—Business in Vancouver





The Cabre Oilfield team won the 2018 Oilmen’s Hockey Tournament on April 7, beating Complete Pumpjack Services 9-4. From left, back: Keith Rost, Wade Banks, Carl Lehr, Kelsey Vonk, Mitch Strang, Graham Kosinsky. Front: Reg Marquardt, Ted Pimm, Jason Hancharak, Todd Alexander, Scott Baker.

Cabre wins 15th Oilmen’s hockey tourney DILLON GIANCOLA The Cabre Oilfield team won the 15th Annual Oilmen’s Hockey Tournament championship, after beating Complete Pumpjack Services 9-4 in the Petroleum Club game on April 7. Todd Alexander, who played for Cabre, has played in the tournament for nine years, winning it all off and on, and said this year’s event was another great time. “Every year the camaraderie between all the teams participating is good. There’s never any problems, just good company and good people and it’s nice to see all those guys that do the same thing as you.” The tournament features a unique format in which all 10 teams are drafted the Wednesday before games start, and the team that comes together the fastest will have the most success. Cabre gelled very well, going 4-1 in its five games. “It’s a neat part of the process, you never know what type of team you’ll get. All 10 teams are close at the end of the tournament. It’s neat to be able to go out and meet new people and kindle new relationships,” Alexander said.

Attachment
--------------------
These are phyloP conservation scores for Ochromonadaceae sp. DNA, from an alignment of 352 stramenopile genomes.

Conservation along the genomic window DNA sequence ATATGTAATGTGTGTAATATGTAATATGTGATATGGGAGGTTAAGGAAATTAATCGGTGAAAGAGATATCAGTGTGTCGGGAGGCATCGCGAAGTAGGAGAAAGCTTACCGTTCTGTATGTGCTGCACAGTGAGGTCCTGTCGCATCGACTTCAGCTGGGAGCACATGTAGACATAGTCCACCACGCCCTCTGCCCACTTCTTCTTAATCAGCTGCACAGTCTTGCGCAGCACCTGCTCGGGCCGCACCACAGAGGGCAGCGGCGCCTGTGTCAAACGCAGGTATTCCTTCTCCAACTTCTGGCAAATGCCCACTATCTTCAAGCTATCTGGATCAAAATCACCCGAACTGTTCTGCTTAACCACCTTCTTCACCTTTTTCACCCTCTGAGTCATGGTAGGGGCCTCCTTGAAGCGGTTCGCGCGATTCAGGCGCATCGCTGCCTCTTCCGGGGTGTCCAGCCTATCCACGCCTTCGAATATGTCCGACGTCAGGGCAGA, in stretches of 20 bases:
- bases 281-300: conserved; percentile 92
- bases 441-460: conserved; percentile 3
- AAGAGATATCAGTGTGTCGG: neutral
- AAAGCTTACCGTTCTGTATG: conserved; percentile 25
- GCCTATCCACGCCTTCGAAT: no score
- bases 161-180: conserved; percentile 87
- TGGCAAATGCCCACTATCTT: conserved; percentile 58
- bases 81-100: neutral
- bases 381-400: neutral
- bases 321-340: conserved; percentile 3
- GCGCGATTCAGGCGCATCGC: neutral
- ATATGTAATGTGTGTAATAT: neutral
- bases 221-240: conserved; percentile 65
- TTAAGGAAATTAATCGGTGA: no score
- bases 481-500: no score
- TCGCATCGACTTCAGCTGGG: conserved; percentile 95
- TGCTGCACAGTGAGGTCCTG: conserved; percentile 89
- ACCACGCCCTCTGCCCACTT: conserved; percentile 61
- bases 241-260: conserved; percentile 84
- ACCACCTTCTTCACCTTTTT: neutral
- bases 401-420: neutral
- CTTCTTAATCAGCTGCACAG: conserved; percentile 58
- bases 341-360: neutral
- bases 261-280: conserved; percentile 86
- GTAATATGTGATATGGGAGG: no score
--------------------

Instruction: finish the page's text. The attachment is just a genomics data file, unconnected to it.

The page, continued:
Tournament organizer Lee Hartman was pleased with how this year’s event went, pointing to two things that stood out. The first was the amount of goalies that were interested. “Normally we can’t get enough goalies, but this year we had at least 13 guys that normally play in net that were playing forward,” he said. It took longer than usual for tournament to fill up, Hartman said, but by the end there were eight people on the wait list. The other thing different this year was brining in actors Dylan Playfair and Andrew Herr to be the special guests, instead of an NHL alum. Playfair and Herr play hockey players on the Canadian sitcom Letterkenny. “It was a step outside my comfort zone, as the hockey alumni have been our signature as a tournament. I didn’t know how many people would be familiar with the Letterkenny story, but those guys hit a home run and were very popular,” Hartman said. Playfair was born in Fort St. James, and his mother is from Dawson Creek, so he was very familiar with Fort St. John and the Peace Region. “This is the crowd that makes Letterkenny possible. There’s the junior and senior team